Fences – Tragic Hero Essay
Fences – Tragic Hero
In August Wilson’s play “Fences”, he presents a misguided yet accomplished character. The play’s protagonist Troy, creates conflict with every character because of his judgmental nature and contrived haughty perception of himself. Through numerous stories that he re-cants Troy embellishes his experiences to cast himself in a righteous light. Contrary, to the stories he tells, his behavior expose Troy as a foolish man that does irrational things. One moment he is lecturing his family members on how they ought to live their lives and the next he’s off frolicking like a child with no cares or responsibilities. Aside, from his hypocrisies Troy managed to become a talented professional baseball player. As a member of the Negro Baseball League (NBL), Troy was a pioneer and hero of his time. The men associated with the NBL endured the ignorance and hostility of many to advance the footprint of black Americans in professional avenues. Sadly, Troy’s time in a groundbreaking career and stable, loving household are overshadowed by the demons he tries to ignore. He struggles to accept the harsh realities of his life and the decisions that he’s made, leaving him to live within the confines of bitterness and denial. It is evident that life has made Troy a bitter man. He was once a talented young baseball player at the height of his career.
However, when Major League Baseball began to integrate Troy was too old to become a member. That reality weighed resentfully with him, and influenced many of his relationships, in particular with his son, Cory. His son plays football and aspires to professionally some day. He has the opportunity to go to college on a football scholarship, but Troy won’t allow it and refuses to sign the papers to permit Cory to do so. Troy scoffs that “ain’t no need for nobody coming around here to talk to me about signing nothing… The white man ain’t gonna let you get nowhere with that football no way” (Wilson 35). Troy’s comments are a direct reflection of his own shattered dreams. Holding Cory back from living to the full potential of his dream illustrates Troy’s pessimism and envy. He stands in an ideal position to encourage and mentor his son, but sadly, he doesn’t have the fortitude to do so. Troy’s wife Rose is another character who comes into conflict with Troy because of his bitterness and irrational decisions. Rose is a faithful, compassionate and realistic wife. While she loves her family, she recognizes that there is a disconnect. So she asks Troy, with the help of his sons, one of whom she did not bear to build a fence in their back yard. She hopes that the time will be well spent together and the fence will stand as a symbol of the their unity. However, Troy seeks sanctuary through external means, being alcohol and another woman.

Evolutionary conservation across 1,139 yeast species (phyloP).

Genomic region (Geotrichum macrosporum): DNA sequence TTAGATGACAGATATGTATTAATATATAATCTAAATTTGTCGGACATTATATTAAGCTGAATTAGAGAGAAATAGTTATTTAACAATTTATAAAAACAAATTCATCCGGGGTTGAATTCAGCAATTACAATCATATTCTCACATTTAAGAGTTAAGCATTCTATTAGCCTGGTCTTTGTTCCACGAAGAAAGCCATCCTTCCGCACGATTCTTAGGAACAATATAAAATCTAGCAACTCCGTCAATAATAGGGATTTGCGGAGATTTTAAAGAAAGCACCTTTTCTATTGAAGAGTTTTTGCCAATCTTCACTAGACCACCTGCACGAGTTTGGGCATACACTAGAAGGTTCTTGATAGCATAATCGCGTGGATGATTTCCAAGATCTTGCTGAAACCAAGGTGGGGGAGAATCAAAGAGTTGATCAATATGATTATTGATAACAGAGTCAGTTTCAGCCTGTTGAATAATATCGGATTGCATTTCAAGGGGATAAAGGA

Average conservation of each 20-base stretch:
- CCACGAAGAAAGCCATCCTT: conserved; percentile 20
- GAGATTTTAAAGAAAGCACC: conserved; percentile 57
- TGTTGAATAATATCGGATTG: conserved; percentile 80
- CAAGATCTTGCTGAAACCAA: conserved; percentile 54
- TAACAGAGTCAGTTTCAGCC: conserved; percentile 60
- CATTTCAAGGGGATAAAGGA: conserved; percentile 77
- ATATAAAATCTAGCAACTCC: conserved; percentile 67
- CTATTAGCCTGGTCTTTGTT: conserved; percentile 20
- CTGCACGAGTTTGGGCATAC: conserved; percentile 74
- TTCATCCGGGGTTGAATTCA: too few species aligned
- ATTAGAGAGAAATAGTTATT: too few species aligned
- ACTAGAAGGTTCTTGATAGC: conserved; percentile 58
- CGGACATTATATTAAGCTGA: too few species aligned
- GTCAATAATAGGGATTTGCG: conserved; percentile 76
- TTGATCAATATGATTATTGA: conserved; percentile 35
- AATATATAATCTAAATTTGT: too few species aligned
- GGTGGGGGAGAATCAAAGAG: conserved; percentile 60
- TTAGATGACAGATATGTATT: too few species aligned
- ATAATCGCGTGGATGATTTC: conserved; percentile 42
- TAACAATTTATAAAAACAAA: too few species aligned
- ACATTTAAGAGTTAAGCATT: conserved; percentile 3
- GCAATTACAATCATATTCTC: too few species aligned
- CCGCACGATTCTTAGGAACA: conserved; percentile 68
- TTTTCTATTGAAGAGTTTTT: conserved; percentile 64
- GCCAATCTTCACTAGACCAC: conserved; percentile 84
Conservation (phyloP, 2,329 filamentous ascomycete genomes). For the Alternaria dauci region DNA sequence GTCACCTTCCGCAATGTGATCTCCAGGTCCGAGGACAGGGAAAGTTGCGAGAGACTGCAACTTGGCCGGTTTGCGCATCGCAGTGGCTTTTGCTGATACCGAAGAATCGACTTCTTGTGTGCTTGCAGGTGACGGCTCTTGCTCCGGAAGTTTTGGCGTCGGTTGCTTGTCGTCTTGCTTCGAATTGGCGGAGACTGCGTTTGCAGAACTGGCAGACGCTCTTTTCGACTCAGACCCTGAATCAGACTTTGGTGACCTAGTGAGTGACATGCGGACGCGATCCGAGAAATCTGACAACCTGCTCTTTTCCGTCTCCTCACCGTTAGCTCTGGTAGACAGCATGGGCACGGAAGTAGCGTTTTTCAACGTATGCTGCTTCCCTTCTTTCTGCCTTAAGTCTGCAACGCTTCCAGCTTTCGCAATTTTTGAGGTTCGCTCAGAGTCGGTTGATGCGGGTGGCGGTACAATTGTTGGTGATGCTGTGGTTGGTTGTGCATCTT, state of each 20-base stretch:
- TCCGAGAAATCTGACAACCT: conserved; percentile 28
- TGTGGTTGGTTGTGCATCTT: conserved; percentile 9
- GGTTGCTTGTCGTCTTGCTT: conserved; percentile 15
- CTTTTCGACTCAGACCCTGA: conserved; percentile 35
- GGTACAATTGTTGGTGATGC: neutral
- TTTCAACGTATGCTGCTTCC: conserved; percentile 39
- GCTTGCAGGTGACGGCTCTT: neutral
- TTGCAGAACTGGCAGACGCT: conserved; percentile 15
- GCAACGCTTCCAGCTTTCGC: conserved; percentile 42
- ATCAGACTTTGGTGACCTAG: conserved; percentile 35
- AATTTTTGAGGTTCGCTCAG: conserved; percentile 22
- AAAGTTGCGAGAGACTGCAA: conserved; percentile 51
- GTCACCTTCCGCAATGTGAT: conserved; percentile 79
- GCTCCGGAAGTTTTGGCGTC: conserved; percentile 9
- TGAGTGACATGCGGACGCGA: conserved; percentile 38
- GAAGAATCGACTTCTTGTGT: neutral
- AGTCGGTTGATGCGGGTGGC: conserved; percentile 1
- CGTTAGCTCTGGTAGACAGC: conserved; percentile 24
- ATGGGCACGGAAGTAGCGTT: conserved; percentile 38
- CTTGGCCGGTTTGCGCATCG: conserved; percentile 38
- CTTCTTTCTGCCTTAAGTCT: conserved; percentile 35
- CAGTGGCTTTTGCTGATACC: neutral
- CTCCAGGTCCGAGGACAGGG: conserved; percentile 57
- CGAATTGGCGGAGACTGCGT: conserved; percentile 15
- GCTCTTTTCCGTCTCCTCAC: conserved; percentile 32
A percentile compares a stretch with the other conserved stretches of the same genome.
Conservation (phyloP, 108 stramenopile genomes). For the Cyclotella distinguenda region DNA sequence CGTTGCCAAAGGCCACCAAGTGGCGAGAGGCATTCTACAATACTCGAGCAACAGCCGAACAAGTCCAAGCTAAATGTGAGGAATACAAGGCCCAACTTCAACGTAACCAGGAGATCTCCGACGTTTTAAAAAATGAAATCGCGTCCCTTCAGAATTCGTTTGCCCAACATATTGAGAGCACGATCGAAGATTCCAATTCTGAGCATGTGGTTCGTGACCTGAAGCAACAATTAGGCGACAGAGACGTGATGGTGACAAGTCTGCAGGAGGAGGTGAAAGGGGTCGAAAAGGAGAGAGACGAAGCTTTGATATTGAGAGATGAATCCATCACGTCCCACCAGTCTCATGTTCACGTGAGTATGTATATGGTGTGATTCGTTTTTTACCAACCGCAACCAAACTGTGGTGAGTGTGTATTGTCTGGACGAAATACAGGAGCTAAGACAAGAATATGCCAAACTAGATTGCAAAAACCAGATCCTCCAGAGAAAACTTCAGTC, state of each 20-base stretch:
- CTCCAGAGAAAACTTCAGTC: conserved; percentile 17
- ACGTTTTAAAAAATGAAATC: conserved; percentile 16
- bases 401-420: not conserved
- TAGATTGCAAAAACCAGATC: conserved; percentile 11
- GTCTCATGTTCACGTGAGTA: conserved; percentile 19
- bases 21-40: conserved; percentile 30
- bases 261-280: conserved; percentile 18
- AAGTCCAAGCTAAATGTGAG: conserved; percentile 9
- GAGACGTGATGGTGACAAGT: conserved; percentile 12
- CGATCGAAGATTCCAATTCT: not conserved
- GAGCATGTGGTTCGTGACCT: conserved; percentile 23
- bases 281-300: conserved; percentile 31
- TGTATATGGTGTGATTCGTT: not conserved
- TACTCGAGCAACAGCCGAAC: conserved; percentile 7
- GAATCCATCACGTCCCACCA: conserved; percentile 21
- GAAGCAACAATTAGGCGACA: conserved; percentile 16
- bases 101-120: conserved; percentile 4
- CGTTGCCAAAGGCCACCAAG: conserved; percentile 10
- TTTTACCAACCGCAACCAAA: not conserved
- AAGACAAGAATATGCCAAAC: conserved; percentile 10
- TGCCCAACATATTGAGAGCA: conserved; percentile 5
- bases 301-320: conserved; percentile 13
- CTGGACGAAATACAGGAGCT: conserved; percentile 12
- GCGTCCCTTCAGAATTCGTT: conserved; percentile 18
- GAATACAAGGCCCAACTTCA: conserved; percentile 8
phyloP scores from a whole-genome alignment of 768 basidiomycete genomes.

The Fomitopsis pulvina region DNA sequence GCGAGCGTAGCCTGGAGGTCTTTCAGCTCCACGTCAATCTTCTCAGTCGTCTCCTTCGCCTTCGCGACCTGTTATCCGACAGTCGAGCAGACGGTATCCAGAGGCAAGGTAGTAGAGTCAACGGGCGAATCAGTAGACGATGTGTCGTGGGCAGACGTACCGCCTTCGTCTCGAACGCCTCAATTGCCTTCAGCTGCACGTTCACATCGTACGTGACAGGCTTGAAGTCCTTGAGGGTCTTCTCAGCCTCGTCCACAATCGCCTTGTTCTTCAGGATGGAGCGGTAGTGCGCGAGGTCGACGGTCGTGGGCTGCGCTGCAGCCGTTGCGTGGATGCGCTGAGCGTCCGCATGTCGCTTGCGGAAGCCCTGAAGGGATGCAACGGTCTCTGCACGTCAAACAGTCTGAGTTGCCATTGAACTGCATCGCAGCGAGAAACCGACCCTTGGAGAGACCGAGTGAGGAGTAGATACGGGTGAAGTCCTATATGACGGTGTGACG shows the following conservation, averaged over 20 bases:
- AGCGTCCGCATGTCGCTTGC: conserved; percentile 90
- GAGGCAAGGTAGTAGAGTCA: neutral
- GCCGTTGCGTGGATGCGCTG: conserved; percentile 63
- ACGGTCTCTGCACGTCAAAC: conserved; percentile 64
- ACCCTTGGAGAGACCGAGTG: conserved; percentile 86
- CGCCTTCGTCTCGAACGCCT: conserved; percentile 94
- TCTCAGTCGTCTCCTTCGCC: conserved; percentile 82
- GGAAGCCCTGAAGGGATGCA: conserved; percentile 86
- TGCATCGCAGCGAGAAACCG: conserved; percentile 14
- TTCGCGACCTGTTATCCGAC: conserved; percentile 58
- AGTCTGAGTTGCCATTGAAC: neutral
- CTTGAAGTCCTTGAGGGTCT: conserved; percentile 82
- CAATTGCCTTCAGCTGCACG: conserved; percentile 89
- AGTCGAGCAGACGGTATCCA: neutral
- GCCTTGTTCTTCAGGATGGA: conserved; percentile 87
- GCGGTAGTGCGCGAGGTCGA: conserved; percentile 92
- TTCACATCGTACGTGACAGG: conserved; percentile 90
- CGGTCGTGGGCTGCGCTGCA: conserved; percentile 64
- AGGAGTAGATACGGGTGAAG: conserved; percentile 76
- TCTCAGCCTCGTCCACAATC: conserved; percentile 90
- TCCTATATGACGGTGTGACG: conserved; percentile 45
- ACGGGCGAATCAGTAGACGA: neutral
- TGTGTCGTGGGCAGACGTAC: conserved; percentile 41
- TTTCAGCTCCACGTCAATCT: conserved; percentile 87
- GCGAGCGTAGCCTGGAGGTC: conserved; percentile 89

Against the cautioning of his friend Bono, “she loves you Troy, Rose loves you” (Wilson 36), Troy maintains a relationship with a woman named Alberta. Alberta goes on to become pregnant by Troy, and sadly, dies in childbirth. With such discord within her marriage, somehow Rose manages to find the compassion to raise Troy’s illigetimate child. Although Troy had the opportunity to emotionally support his caring wife, and build a fence with his sons, he could not escape his own need for external validation correlating back to his time as a professional athlete. Troy is a tragic-hero who is unable to enjoy the fruit that his life bore him. He failed to provide the love and support that would mean the most to his loved ones. He was unable to relish in his time spent playing for the NBL, and encourage his son to follow his dream because Troy’s dream ended prematurely. Troy is also unable to appreciate the love of his wife because of the external adoration he’d grown to know and desire from others. When his professional career ended he became bitter and began a cycle of irrational decisions because of his depressed outlook.
Wilson, August Fences Literature : an introduction to fiction , poetry, drama and writing. Ed. X.J. Kennedy and Diana Gioia, 12th ed. New York: Pearson, 2013 1153-63